US sets new standards for truck, bus emissions

Oct 26, 2010
Trucks and cars travel the 10 freeway near Banning, California. The United States on Monday unveiled new standards for heavy-duty trucks, vans, buses and delivery vehicles, aimed at improving their fuel efficiency and reducing emissions by up to 20 percent.

The United States on Monday unveiled new standards for heavy-duty trucks, vans, buses and delivery vehicles, aimed at improving their fuel efficiency and reducing emissions by up to 20 percent.

"This comprehensive national program is projected to reduce by about 250 million metric tons and save 500 million barrels of oil over the lives of the vehicles produced within the program’s first five years," the Environmental Protection Agency (EPA) said in a statement.

The program will also have a positive impact on businesses and consumers, as it drives down the cost of transporting freight, said Transportation Secretary Ray LaHood, whose agency was also involved in the new standards.

"This is a win-win-win for the environment, businesses and the American consumer," he said.

The two government agencies expect the innovative technologies fostered by the new rules to yield not just environmental benefits, but also to "enhance energy security" by reducing dependence on foreign oil.

Among the new technologies that can be used to meet the new standards are aerodynamic improvements to the , and engine and transmission upgrades.

Previous emissions and fuel efficiency standards applied only to light trucks and cars.

The new standards call for manufacturers to make engines and vehicles that achieve up to a 20 percent reduction in carbon dioxide emissions by the time 2014 models come out and an equivalent reduction in fuel consumption by 2018 for larger trucks.

For heavy pick-up trucks and vans, the targets are a 10-percent reduction for gasoline vehicles and 15 percent reduction for diesel vehicles by model-year 2018, while for buses, the target is up to a 10-percent reduction in fuel consumption and CO2 emissions by 2018.

Environmental groups hailed the announcement of the new standards, which will be open for a 60-day comment period starting when the proposal has been published in the Federal Register.

The Sierra Club, the oldest and largest US grassroots environmental organization, noted that heavy goods and passenger vehicles covered by the new standards consume 20 percent of all road transportation fuel used each year but represent just four percent of all vehicles on the road.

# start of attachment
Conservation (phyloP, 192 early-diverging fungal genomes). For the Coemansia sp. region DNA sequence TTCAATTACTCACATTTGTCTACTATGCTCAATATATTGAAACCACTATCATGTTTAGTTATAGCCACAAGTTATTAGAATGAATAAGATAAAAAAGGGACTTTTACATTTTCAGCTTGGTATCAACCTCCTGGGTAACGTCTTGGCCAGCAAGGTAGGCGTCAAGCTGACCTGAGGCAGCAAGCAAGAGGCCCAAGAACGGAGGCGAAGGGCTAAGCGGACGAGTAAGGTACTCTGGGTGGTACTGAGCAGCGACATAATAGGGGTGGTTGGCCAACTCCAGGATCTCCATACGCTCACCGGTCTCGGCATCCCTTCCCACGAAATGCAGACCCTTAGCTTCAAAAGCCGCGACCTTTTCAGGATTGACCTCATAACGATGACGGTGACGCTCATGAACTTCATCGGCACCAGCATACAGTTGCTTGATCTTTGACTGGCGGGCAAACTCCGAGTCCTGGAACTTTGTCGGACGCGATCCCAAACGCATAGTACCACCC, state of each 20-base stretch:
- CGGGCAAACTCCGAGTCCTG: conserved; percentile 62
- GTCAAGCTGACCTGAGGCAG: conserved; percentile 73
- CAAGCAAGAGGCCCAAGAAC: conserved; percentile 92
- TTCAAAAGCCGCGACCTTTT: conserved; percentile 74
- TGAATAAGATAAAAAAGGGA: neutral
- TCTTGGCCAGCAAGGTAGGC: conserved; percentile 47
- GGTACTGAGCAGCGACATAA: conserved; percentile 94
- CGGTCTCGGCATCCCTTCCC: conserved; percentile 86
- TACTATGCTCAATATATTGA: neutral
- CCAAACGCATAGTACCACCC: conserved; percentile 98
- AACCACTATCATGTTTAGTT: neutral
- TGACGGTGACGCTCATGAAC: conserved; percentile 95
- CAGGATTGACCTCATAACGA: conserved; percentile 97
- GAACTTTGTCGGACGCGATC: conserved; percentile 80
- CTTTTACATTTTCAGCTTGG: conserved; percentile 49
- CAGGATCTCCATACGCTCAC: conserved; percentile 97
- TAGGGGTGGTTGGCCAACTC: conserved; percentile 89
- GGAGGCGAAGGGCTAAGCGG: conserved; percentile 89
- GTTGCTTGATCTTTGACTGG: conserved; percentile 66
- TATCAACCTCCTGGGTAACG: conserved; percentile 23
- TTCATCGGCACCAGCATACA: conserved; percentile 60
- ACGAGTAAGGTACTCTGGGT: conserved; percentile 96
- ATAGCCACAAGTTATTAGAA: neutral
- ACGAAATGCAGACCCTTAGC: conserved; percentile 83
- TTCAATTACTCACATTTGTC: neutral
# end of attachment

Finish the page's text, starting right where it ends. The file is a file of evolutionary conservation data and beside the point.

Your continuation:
"Setting strong and pollution standards for these vehicles will help break our dirty addiction to oil, increase our national security, reduce pollution, and save truckers and businesses money at the pump," the Sierra Club said.

The BlueGreen Alliance, a partnership between labor unions and environmental organizations aimed at creating quality green jobs, said the standards would help "reduce our dependence on oil, strengthen the American auto and truck manufacturing sectors, create quality jobs and reduce pollution."

And Luke Tonachel, clean vehicles expert at the Natural Resources Defense Council, said the proposed rules would help change the image of heavy trucks and buses, which are currently the "energy hogs of America’s roadways."

"With more efficient engines, aerodynamic bodies and cleaner fuels, our nation’s truck fleets can run cleaner and cheaper. These new standards will save truck owners and consumers money, while creating jobs and reducing pollution in the process," he said.

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Quantum_Conundrum
5 / 5 (1) Oct 26, 2010
The Sierra Club, the oldest and largest US grassroots environmental organization, noted that heavy goods and passenger vehicles covered by the new standards consume 20 percent of all road transportation fuel used each year but represent just four percent of all vehicles on the road.


Idiots...

That's to be expected since the freight vehicles weigh more and are hauling several tons of cargo. It takes 5 times as much energy to move 5 times as much mass. So why is a 20% fuel usage vs 4% vehicle population surprising?
LKD
3 / 5 (2) Oct 26, 2010
Does anyone honestly think truckers like getting 5 MPG? If there were truly viable solutions to improve vehicle efficiency, we would have them by now.

Can we subsidize hydrogen combustion engines yet?